A simple way to measure health of the autonomic nervous system
The autonomic nervous system (ANS) unconsciously regulates the function of internal organs, including the heart. A poorly functioning ANS has been linked to a number of cardiovascular complications, including hypertension and stroke. Thus, simple tests of ANS function may aid in the prevention and management of cardiovascular diseases.
One way of assessing the ANS is an ‘orthostatic stress test’. This test is conducted by changing the posture of a patient from supine (lying down) to upright. When a person changes posture, blood pools in the veins of the lower body and arterial blood pressure rapidly drops – unless the ANS constricts (makes smaller) the resistance blood vessels. The resistance blood vessels are primarily responsible for maintaining blood pressure. A rapid drop in blood pressure prevents the internal organs, including the brain and the heart, from receiving an adequate blood supply.
Therefore, the orthostatic tolerance test can an important, and readily available test of ANS function. In most cases, arterial blood pressure is typically measured on the brachial (upper arm) artery. However, brachial blood pressure may not accurately reflect blood pressure around the internal organs (e.g., the heart). Fortunately, a device has been recently developed which can assess ‘central blood pressure’ through brachial blood pressure recordings, with a process called pulse wave analysis (PWA). Indeed, this device can make accurate and reliable central blood pressure recordings under resting conditions; however, when coupled with an orthostatic tolerance test, may provide a superior indication of ANS function. While this device is valid, to be of clinical value, it must also be reliable. That is, the test must provide similar numbers if conducted over a number of days.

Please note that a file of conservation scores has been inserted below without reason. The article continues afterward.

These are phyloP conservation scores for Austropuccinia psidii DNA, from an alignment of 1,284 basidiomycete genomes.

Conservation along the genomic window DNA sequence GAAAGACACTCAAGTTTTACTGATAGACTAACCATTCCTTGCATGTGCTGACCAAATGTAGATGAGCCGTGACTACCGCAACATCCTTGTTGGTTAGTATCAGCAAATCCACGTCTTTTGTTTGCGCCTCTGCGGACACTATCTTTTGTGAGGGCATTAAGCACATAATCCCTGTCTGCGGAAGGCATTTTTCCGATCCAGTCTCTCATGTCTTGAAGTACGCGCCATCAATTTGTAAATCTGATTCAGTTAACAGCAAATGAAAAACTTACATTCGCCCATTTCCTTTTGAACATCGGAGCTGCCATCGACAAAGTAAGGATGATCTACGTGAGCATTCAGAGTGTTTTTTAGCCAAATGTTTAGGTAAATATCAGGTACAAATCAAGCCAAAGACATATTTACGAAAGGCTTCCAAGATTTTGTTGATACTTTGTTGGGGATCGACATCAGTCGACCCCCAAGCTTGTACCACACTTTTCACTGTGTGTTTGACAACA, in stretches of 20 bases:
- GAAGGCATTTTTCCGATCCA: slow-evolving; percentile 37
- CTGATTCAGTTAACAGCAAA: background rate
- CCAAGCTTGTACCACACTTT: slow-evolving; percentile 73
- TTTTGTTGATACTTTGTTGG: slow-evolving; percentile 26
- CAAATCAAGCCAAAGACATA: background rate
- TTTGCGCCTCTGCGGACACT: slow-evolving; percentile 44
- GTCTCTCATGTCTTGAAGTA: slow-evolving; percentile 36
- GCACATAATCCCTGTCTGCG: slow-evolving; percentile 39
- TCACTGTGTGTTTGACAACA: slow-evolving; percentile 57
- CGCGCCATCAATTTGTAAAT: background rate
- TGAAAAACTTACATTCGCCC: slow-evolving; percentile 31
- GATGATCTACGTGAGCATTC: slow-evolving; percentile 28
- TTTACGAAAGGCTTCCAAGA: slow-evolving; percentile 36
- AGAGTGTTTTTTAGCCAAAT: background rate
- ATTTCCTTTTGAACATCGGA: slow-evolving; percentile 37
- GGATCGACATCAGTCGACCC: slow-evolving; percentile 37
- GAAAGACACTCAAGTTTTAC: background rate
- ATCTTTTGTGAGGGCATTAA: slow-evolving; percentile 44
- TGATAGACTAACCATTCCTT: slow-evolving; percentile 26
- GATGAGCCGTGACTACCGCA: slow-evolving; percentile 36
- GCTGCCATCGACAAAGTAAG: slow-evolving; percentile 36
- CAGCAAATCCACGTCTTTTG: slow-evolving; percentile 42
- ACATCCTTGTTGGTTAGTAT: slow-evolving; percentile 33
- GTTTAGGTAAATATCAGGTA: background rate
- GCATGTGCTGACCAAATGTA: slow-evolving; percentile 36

Recently, we tested a group of 20 young people on 3 different days. On each day, the central blood pressure responses to an orthostatic tolerance test were measured. The orthostatic stress was induced by lying each person on a table, measuring their resting blood central pressure values, then passively tilting the table to change posture (Fig. 1). The blood pressure values were re-measured following 5 minutes of the change in posture. Importantly, these central blood pressure responses were found to be highly reliable.
Using PWA to monitor central blood pressure responses to an orthostatic challenge presents an exciting opportunity for providing clinicians with a superior test of ANS function. This measurement is accurate, reliable, and quick (~1 min per recording) and simple to use.
Reliability of oscillometric central hemodynamic responses to an orthostatic challenge.
Stoner L, Bonner C, Credeur D, Lambrick D, Faulkner J, Wadsworth D, Williams MA
Atherosclerosis. 2015 Aug